Note: Getting XDebug to work on some workstations can be difficult. XDebug is NOT required to be able to use Eclipse for PHP development. If you are new to Eclipse for PHP, you can skip this section and use Eclipse without XDebug if desired. You can install XDebug later if you need it.
The first thing we need to do is to tell Eclipse to use the XDebug we installed earlier. Navigate to Window / Preferences, as shown below. (Mac users: Eclipse / Preferences...)
File:Window preferences menu.png
This will open the Preferences dialog. Expand the PHP node on the left and select "Debug" to display the screen below.
Notice that the "Break at first line" box is checked. This means that the debugger will always break or suspend execution at the first line of code. We'll see this later on when we run the debugger.
Select XDebug for the PHP Debugger. You might get the message below.
If so, just ignore it and press OK. (We're going to change the ports now anyway.)
In order to ensure compatability with php.ini, press the "Configure" link for the PHP Debugger to display the screen below.
Highlight the XDebug line and press Configure to display the screen below.
A Runtime Error has occurred. Do you wish to Debug? Line: 1 Error: Syntax error
If so, you can eliminate these messages by changing the "Output Capture Settings / Capture stdout" from "copy" to "off".
Next, we need to set some options. Select the menu Window / Preferences to open the Preferences dialog. Expand PHP and Debug and select "Workbench Options", as shown below.
Change the settings as shown above. You can experiment with these settings to make Eclipse best for you.
Next, select the "PHP Servers" item on the tree to display the screen shown below.
Select the "Default PHP Web Server" (the only one in the list) and press the Edit button to display the Edit Server dialog shown below.
Recall that we created our workspace, called "joomla_development", under the "c:\xampp\htdocs" directory. So the URLs to the HTML and PHP files in our project will need to include the "joomla_development" directory name (for example, "http://localhost/joomla_development/Test Project/test.php"). If we change this here, Eclipse will create the URLs for us automatically. So complete the screen as shown above and press OK.
Now we finally get to have some fun. We're going to write a simple PHP script and run and debug it to test that Eclipse is set up correctly. If you are already familiar with Eclipse, you can just skip over this section. If not, we'll go through some basics.
Now, let's try debugging this script. Again, select the "test.php" file and right-click, but this time select "Debug As / PHP Web Page", as shown below.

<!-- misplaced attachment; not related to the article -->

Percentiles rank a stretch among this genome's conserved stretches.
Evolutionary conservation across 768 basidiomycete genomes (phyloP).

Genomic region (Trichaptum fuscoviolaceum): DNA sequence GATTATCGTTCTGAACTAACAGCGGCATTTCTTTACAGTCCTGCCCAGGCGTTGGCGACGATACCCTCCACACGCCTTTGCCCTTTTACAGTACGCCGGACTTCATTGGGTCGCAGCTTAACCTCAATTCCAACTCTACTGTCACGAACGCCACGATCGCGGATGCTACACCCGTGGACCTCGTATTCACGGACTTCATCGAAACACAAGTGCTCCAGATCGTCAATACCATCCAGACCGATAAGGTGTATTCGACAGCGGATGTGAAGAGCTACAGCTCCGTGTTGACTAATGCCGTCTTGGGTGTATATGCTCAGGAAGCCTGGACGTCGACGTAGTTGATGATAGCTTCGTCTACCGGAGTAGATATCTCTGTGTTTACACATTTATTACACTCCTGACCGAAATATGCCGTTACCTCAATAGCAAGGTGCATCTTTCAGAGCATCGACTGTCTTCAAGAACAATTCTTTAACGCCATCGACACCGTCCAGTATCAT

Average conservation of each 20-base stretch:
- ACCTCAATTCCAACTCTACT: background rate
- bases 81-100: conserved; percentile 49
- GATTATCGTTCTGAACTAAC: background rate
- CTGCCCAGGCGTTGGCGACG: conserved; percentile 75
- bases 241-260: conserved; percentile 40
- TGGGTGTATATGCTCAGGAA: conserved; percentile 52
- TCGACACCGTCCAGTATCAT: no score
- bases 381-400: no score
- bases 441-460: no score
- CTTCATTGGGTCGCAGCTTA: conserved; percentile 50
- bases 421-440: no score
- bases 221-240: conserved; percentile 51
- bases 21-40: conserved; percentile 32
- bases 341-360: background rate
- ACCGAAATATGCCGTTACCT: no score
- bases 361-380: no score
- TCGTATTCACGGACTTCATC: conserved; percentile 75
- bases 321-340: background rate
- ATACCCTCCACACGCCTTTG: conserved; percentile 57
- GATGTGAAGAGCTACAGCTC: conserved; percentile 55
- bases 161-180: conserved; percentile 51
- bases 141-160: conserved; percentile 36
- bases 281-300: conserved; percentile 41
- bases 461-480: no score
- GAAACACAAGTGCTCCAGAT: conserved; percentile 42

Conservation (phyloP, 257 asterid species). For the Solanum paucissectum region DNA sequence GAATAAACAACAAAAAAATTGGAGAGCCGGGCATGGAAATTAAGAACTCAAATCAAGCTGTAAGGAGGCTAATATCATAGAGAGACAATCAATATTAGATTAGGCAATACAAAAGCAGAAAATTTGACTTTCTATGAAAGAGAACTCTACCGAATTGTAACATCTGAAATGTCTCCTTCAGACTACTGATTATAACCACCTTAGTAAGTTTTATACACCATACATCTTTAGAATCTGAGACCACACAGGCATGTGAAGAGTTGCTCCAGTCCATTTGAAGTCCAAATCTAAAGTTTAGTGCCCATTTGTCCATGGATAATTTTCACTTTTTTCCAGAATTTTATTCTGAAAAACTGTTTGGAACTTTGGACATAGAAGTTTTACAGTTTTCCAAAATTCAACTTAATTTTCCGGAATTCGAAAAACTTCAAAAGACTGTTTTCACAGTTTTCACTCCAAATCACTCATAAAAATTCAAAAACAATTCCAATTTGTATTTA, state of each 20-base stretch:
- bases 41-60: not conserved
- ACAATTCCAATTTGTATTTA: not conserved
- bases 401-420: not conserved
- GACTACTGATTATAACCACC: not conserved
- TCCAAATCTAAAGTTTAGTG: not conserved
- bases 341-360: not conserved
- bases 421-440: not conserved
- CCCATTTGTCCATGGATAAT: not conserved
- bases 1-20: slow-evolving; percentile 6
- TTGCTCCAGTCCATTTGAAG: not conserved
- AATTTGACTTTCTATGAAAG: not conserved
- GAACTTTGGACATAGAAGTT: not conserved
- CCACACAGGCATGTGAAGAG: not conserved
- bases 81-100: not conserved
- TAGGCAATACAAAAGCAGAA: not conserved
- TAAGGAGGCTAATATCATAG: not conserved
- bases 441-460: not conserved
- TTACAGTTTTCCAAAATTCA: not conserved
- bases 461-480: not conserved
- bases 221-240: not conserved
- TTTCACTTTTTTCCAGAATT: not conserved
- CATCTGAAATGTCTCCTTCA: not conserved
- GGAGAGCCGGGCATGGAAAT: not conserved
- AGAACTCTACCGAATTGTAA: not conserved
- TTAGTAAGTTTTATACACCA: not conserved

This time, the browser opens and suspends. (Note: If Eclipse does not suspend at the first line, try closing Eclipse and re-starting it.)
Go back to Eclipse and open the PHP Debug perspective by selecting Window / Open Perspective / PHP Debug, as shown below.
File:Open debug perspective.png
This opens the Debug Perspective, with the "test.php" file suspended, as shown below.
Recall from earlier that the "Break at first line" option was selected. This is why the debugger has suspended here, on the first line in our program.
There is a lot going on in this screen. The Debug view in the upper left shows the "frame" information. In this case, we are suspended on line 2. The editor window is now in the middle of the screen. A small blue arrow shows where the program is suspended.
In the upper right is the Variables view. This shows the variables that are in scope at this point in the program.
The toolbar in the Debug perspective is important. The tools are labeled below.
If you are familiar with debuggers from other IDEs, these commands will probably be familiar. If not, you can read more about it in the Eclipse help documentation and experiment on your own.
To finish, let's press the Step Over button. The Debug view and editor now show that we are on line 3. Note that this means that we are about to execute line 3. Also, note the change in the Variables view. Now the variable $mytest has a value of "this is a test" because line 2 has now executed.
Press Step Over again. Now we're on line 4. Look at the browser window. It should now say "this is a test", since now line 3 has executed. Press Step Over again and look at the browser window. Now it shows the output of "phpinfo()".
Finally, press Resume. Notice that the program is no longer suspended and the browser no longer shows that it is waiting to complete the page. The script has completed, but our debugger session is still running.
To close the debugger, select the "Remote Launch" in the Debug view and press the Terminate button. Two things happen. In the browser, a new window launches showing a terminate message. In Eclipse, the PHP perspective automatically displays. This is because we set this in the Debug preferences.
Now we had to manually open the Debug perspective, which is an extra step. We can tell Eclipse to do this automatically for us. We just go to Window / Preferences / Run/Debug / Perspectives, select "PHP Web Page", and check "Always" for "Open the associated perspective when launching", as shown below.
File:Php debug preferences.png
At this point, the XDebug is working correctly in Eclipse.
This can happen if another application is using the port you chose for XDebug. If you experience this problem, try changing the port from 10000 to 10002 or some other value. You have to change the port number in your
php.ini file as well as in the Eclipse preferences. You also have to re-start your Apache server to make the change effective.
Let's do a quick debug session in Eclipse.
First, we'll set a breakpoint inside Joomla!. Go to the PHP Explorer view and find the Joomla! file "components/com_content/views/frontpage/tmpl/default.php" as shown below.
Double-click the file name to open this file for editing. Double-click in the blank area just to the left of line 2, as shown below. A small blue circle will display.
This sets a breakpoint at this line of code. When running in debug mode, Eclipse will suspend the program and we can debug from this point.